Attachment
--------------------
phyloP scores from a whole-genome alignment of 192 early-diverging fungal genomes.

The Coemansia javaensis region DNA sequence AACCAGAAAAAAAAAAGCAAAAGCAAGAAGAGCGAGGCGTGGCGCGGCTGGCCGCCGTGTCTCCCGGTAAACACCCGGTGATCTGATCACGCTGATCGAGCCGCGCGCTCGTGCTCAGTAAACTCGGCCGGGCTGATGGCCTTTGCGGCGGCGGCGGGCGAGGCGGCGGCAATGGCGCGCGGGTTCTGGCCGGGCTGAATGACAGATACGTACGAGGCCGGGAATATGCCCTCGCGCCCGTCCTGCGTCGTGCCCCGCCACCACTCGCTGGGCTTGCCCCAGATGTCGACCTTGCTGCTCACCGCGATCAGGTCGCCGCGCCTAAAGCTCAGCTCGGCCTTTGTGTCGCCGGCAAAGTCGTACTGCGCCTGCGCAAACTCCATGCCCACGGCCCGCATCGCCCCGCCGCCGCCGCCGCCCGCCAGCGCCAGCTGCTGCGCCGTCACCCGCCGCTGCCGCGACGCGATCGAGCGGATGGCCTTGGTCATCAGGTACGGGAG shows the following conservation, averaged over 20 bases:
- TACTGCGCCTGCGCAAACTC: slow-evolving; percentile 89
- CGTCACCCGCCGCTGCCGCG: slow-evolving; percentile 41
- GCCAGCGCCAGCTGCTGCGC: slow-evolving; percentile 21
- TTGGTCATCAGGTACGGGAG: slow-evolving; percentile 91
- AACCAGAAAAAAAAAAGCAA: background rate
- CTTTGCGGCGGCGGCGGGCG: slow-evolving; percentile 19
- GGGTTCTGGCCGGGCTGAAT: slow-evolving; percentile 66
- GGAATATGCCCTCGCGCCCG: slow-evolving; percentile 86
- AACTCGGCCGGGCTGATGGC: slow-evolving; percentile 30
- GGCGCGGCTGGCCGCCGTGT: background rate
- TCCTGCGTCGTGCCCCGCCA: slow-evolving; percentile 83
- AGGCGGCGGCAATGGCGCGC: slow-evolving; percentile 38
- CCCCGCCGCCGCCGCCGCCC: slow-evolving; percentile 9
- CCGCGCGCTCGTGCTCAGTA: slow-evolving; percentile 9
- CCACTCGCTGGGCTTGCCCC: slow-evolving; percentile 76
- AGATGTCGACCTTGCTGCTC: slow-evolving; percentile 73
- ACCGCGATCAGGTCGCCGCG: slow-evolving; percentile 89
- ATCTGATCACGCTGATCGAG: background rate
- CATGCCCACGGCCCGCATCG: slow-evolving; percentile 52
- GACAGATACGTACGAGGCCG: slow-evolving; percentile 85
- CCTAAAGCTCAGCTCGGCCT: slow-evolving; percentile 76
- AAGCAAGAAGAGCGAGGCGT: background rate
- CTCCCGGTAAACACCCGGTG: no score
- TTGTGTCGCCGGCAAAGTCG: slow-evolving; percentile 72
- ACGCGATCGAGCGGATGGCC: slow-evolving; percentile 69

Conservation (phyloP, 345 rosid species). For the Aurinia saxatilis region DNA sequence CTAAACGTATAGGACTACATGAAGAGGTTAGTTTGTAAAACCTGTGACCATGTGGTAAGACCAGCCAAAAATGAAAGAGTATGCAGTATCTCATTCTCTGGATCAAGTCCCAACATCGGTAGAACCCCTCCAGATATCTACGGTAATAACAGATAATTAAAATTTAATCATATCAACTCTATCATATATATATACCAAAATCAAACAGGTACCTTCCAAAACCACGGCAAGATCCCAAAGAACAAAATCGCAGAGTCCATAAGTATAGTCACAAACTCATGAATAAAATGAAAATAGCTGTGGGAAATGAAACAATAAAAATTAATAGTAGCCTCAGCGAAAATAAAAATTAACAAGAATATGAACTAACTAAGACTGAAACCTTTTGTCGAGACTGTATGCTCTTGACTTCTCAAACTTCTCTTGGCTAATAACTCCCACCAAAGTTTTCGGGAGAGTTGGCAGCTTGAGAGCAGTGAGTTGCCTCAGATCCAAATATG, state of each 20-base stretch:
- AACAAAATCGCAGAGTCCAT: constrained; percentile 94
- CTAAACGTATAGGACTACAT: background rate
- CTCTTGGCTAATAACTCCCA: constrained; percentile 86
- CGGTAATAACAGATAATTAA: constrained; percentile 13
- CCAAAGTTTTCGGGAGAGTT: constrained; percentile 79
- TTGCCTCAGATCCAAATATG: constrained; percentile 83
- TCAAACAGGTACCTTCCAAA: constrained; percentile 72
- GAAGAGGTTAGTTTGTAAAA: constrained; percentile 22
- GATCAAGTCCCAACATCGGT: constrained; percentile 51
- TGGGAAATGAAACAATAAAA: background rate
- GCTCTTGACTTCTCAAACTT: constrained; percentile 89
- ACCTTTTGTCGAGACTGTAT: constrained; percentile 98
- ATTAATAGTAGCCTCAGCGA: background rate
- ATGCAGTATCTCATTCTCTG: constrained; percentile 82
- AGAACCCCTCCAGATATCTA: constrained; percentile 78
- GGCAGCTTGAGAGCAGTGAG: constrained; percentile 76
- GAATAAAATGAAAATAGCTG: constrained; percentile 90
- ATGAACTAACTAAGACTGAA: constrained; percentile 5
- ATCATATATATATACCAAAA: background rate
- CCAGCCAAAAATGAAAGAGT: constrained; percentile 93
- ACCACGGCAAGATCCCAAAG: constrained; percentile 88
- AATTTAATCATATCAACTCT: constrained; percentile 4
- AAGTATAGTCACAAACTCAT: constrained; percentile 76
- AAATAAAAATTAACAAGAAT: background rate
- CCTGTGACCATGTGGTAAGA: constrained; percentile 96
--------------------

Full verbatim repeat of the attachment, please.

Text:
phyloP scores from a whole-genome alignment of 192 early-diverging fungal genomes.

The Coemansia javaensis region DNA sequence AACCAGAAAAAAAAAAGCAAAAGCAAGAAGAGCGAGGCGTGGCGCGGCTGGCCGCCGTGTCTCCCGGTAAACACCCGGTGATCTGATCACGCTGATCGAGCCGCGCGCTCGTGCTCAGTAAACTCGGCCGGGCTGATGGCCTTTGCGGCGGCGGCGGGCGAGGCGGCGGCAATGGCGCGCGGGTTCTGGCCGGGCTGAATGACAGATACGTACGAGGCCGGGAATATGCCCTCGCGCCCGTCCTGCGTCGTGCCCCGCCACCACTCGCTGGGCTTGCCCCAGATGTCGACCTTGCTGCTCACCGCGATCAGGTCGCCGCGCCTAAAGCTCAGCTCGGCCTTTGTGTCGCCGGCAAAGTCGTACTGCGCCTGCGCAAACTCCATGCCCACGGCCCGCATCGCCCCGCCGCCGCCGCCGCCCGCCAGCGCCAGCTGCTGCGCCGTCACCCGCCGCTGCCGCGACGCGATCGAGCGGATGGCCTTGGTCATCAGGTACGGGAG shows the following conservation, averaged over 20 bases:
- TACTGCGCCTGCGCAAACTC: slow-evolving; percentile 89
- CGTCACCCGCCGCTGCCGCG: slow-evolving; percentile 41
- GCCAGCGCCAGCTGCTGCGC: slow-evolving; percentile 21
- TTGGTCATCAGGTACGGGAG: slow-evolving; percentile 91
- AACCAGAAAAAAAAAAGCAA: background rate
- CTTTGCGGCGGCGGCGGGCG: slow-evolving; percentile 19
- GGGTTCTGGCCGGGCTGAAT: slow-evolving; percentile 66
- GGAATATGCCCTCGCGCCCG: slow-evolving; percentile 86
- AACTCGGCCGGGCTGATGGC: slow-evolving; percentile 30
- GGCGCGGCTGGCCGCCGTGT: background rate
- TCCTGCGTCGTGCCCCGCCA: slow-evolving; percentile 83
- AGGCGGCGGCAATGGCGCGC: slow-evolving; percentile 38
- CCCCGCCGCCGCCGCCGCCC: slow-evolving; percentile 9
- CCGCGCGCTCGTGCTCAGTA: slow-evolving; percentile 9
- CCACTCGCTGGGCTTGCCCC: slow-evolving; percentile 76
- AGATGTCGACCTTGCTGCTC: slow-evolving; percentile 73
- ACCGCGATCAGGTCGCCGCG: slow-evolving; percentile 89
- ATCTGATCACGCTGATCGAG: background rate
- CATGCCCACGGCCCGCATCG: slow-evolving; percentile 52
- GACAGATACGTACGAGGCCG: slow-evolving; percentile 85
- CCTAAAGCTCAGCTCGGCCT: slow-evolving; percentile 76
- AAGCAAGAAGAGCGAGGCGT: background rate
- CTCCCGGTAAACACCCGGTG: no score
- TTGTGTCGCCGGCAAAGTCG: slow-evolving; percentile 72
- ACGCGATCGAGCGGATGGCC: slow-evolving; percentile 69

Conservation (phyloP, 345 rosid species). For the Aurinia saxatilis region DNA sequence CTAAACGTATAGGACTACATGAAGAGGTTAGTTTGTAAAACCTGTGACCATGTGGTAAGACCAGCCAAAAATGAAAGAGTATGCAGTATCTCATTCTCTGGATCAAGTCCCAACATCGGTAGAACCCCTCCAGATATCTACGGTAATAACAGATAATTAAAATTTAATCATATCAACTCTATCATATATATATACCAAAATCAAACAGGTACCTTCCAAAACCACGGCAAGATCCCAAAGAACAAAATCGCAGAGTCCATAAGTATAGTCACAAACTCATGAATAAAATGAAAATAGCTGTGGGAAATGAAACAATAAAAATTAATAGTAGCCTCAGCGAAAATAAAAATTAACAAGAATATGAACTAACTAAGACTGAAACCTTTTGTCGAGACTGTATGCTCTTGACTTCTCAAACTTCTCTTGGCTAATAACTCCCACCAAAGTTTTCGGGAGAGTTGGCAGCTTGAGAGCAGTGAGTTGCCTCAGATCCAAATATG, state of each 20-base stretch:
- AACAAAATCGCAGAGTCCAT: constrained; percentile 94
- CTAAACGTATAGGACTACAT: background rate
- CTCTTGGCTAATAACTCCCA: constrained; percentile 86
- CGGTAATAACAGATAATTAA: constrained; percentile 13
- CCAAAGTTTTCGGGAGAGTT: constrained; percentile 79
- TTGCCTCAGATCCAAATATG: constrained; percentile 83
- TCAAACAGGTACCTTCCAAA: constrained; percentile 72
- GAAGAGGTTAGTTTGTAAAA: constrained; percentile 22
- GATCAAGTCCCAACATCGGT: constrained; percentile 51
- TGGGAAATGAAACAATAAAA: background rate
- GCTCTTGACTTCTCAAACTT: constrained; percentile 89
- ACCTTTTGTCGAGACTGTAT: constrained; percentile 98
- ATTAATAGTAGCCTCAGCGA: background rate
- ATGCAGTATCTCATTCTCTG: constrained; percentile 82
- AGAACCCCTCCAGATATCTA: constrained; percentile 78
- GGCAGCTTGAGAGCAGTGAG: constrained; percentile 76
- GAATAAAATGAAAATAGCTG: constrained; percentile 90
- ATGAACTAACTAAGACTGAA: constrained; percentile 5
- ATCATATATATATACCAAAA: background rate
- CCAGCCAAAAATGAAAGAGT: constrained; percentile 93
- ACCACGGCAAGATCCCAAAG: constrained; percentile 88
- AATTTAATCATATCAACTCT: constrained; percentile 4
- AAGTATAGTCACAAACTCAT: constrained; percentile 76
- AAATAAAAATTAACAAGAAT: background rate
- CCTGTGACCATGTGGTAAGA: constrained; percentile 96